So, I got off the plane in Zurich. "Where's the script?" I asked him. "Well, we don't have a script" he said, smiling. There was no script; there was no story, just a title. If I had been in my right mind, I would have said goodbye and gone home, but I took it as a challenge. So I worked out a story, but we couldn't find an actress who could speak English that Dietrich would approve of. We finally started shooting, but it didn't last long. To make the long story short, it came to a parting of the ways.

WWD: Is this when you went back to Roger, working for New World?

JH: Yeah, the next thing I directed was Big Doll House [1971]. That was Pam Grier's breakout movie and one of the first big hits New World had.

WWD: You are often credited with discovering Pam Grier; is this correct?

JH: Well, if anybody can be said to discover anybody, she had never done anything before, other than a walk-on in the background in a Russ Meyer movie. I interviewed her for the film, and I was immediately struck when I interviewed her and had her read for me. I thought she could do it, and she was great. She's gone on to an incredible career; she was really easy to work with.

WWD: What was the budget on that film?

JH: Officially, the cost of The Big Doll House was about $125,000, and it was the most profitable independent movie ever made up to its time.

WWD: Then you went on to do The Big Bird Cage [1972], another women in prison film, again with Pam Grier in the lead role, as well as Foxy Brown [1974], and one of my favorites, Coffy [1973]. I love the tag line for that film: "Nobody sleeps when they mess with Coffy." On all of these films, what was your shooting schedule like?

JH: Well, for The Big Doll House, in the Philippines, we just took whatever time we needed to do it, because time was our cheapest item! Nothing was ever ready on time. There was a hurricane that blew the roof off the sound stage, and it was just one thing after another. And of course, people got sick. So, I wouldn't call it a schedule. We just took the time we needed. It was fun for me and for the players, because we got to write new scenes and shoot them on the spot, because we were waiting for a set to be built, so we had to do something with our time. I hated the script. I thought it was just horrible. I did as much rewriting on it as I could and tried to make more of a comedy out of it.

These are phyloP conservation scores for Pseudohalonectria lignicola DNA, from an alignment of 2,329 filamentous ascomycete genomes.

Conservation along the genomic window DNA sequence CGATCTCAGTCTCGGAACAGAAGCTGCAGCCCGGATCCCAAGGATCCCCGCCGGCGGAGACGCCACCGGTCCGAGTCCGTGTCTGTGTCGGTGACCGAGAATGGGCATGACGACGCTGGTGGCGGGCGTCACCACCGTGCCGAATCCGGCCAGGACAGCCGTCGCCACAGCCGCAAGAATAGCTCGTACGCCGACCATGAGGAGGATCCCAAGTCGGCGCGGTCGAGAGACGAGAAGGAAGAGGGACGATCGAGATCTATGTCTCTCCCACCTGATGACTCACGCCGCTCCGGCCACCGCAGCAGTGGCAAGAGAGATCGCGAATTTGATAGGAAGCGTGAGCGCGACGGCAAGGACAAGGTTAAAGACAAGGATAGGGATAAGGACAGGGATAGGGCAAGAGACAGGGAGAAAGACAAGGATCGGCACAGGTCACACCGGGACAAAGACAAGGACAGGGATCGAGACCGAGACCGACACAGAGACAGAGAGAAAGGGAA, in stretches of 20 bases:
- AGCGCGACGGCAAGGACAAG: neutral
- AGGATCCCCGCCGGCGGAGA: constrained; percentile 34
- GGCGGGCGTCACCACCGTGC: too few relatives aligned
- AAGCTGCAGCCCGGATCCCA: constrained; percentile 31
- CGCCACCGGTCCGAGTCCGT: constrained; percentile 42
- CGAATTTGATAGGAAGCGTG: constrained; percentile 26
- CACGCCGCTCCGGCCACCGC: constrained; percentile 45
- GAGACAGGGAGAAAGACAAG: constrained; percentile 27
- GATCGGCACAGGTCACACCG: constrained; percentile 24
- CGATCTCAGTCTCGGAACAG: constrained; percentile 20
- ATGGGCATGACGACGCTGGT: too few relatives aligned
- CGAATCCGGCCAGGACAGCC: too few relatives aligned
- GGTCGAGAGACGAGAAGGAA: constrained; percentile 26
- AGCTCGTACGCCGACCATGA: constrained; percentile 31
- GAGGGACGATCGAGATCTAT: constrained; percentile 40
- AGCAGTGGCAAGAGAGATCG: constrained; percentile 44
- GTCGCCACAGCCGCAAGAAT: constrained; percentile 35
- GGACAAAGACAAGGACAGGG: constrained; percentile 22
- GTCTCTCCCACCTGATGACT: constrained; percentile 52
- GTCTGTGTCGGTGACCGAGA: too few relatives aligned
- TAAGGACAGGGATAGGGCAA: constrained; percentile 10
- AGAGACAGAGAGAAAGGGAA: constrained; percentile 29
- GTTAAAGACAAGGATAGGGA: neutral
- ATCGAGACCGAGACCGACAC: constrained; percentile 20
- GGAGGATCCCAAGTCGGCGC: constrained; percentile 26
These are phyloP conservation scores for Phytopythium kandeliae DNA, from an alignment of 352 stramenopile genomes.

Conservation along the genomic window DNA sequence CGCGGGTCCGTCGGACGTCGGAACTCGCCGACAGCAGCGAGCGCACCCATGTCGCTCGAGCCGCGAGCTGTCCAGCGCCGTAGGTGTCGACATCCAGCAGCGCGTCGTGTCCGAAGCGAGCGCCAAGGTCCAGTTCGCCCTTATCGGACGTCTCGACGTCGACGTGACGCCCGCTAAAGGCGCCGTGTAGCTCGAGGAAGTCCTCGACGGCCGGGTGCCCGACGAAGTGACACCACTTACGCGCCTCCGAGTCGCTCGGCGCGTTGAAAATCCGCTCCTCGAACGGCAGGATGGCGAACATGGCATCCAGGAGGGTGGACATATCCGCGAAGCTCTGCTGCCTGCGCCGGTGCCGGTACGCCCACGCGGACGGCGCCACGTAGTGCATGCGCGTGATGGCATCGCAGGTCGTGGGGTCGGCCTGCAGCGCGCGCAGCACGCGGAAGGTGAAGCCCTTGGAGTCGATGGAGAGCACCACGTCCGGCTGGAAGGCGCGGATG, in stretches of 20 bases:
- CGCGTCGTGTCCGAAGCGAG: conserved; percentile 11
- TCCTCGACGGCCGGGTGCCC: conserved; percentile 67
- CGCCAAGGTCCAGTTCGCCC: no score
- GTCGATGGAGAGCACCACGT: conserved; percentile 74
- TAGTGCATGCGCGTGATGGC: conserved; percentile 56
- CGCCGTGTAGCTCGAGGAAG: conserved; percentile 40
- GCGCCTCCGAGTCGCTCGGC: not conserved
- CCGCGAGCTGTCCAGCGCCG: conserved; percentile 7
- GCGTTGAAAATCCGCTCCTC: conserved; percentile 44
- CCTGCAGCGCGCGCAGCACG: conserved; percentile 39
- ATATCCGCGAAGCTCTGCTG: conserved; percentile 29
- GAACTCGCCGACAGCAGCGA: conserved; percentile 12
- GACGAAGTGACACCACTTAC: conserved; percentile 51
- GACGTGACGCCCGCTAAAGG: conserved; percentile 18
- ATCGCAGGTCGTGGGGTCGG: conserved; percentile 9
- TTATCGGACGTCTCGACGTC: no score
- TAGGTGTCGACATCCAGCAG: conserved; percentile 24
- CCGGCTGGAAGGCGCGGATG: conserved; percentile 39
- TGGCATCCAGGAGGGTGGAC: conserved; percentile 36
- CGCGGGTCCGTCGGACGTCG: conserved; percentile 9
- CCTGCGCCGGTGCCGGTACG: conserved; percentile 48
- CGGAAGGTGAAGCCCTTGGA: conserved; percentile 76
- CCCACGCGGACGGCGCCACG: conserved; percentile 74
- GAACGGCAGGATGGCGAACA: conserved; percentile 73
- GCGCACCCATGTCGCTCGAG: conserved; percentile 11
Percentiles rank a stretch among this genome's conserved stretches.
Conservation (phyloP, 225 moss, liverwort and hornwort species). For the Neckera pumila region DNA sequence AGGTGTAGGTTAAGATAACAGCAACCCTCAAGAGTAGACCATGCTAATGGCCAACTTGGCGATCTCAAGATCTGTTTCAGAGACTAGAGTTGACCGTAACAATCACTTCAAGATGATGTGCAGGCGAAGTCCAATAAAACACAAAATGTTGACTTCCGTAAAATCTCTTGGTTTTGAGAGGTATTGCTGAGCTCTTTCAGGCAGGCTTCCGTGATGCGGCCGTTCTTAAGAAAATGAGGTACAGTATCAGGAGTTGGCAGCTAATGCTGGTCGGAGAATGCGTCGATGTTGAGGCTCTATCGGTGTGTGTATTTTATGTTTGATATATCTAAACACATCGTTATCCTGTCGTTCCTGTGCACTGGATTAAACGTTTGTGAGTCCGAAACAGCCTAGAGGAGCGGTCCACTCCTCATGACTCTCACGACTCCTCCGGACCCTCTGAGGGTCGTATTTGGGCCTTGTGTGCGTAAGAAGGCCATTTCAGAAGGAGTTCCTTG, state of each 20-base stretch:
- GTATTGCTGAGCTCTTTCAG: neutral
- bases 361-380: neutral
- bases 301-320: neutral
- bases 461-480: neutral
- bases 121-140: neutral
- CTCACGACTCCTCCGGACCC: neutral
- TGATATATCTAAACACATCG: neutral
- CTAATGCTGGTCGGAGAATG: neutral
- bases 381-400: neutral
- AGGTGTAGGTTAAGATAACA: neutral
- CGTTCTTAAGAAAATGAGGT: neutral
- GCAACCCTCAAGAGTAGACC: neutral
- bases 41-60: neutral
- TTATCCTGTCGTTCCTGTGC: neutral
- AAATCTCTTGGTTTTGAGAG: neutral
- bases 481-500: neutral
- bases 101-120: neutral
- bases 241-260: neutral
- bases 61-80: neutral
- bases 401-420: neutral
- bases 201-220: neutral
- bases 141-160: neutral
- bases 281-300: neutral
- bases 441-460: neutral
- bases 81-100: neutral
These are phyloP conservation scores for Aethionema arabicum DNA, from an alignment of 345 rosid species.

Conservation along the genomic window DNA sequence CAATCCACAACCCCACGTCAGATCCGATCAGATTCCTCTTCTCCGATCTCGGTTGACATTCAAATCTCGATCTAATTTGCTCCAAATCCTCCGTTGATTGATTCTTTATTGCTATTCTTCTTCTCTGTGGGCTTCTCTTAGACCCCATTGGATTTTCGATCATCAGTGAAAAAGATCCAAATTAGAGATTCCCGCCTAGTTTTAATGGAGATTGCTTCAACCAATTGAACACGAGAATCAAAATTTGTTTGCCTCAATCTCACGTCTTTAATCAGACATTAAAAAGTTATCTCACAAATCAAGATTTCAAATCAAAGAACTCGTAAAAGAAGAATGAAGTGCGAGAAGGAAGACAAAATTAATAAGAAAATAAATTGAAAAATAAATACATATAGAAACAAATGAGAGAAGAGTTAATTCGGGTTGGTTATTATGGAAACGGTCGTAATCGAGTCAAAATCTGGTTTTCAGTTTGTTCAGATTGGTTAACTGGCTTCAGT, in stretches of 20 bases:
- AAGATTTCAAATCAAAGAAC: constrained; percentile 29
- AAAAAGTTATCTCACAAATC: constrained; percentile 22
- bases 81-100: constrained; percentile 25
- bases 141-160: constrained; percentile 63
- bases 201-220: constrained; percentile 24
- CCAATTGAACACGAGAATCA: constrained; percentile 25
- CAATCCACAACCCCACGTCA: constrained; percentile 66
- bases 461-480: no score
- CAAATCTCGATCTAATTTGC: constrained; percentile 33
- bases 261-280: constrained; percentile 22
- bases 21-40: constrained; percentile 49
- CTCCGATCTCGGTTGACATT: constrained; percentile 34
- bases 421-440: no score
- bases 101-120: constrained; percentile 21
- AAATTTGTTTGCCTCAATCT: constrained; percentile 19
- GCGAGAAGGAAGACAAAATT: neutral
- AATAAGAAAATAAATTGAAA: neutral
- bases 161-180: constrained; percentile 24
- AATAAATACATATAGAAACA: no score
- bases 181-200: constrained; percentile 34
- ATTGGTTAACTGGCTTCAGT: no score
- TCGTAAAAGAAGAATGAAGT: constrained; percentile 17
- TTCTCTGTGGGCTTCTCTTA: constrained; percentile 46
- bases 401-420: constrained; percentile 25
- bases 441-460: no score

Coffy was shot in Los Angeles. That was a very different experience. The script was locked down, and that was it. That was for AIP. A very tight shoot, very professional, all union crew, 18 days. Coffy was one of the biggest hits AIP ever had. It cost roughly $500,000 to make. AIP had a standard fixed budget limit on the Blaxploitation movies because they felt at $500,000, they could--with almost anything--guarantee that the black audience would bring them out of it. But they didn't think that a black picture would cross over with a white audience. Coffy was one of the first movies to show that you could attract a large white audience.

WWD: Why did you direct The Swinging Cheerleaders [1974]?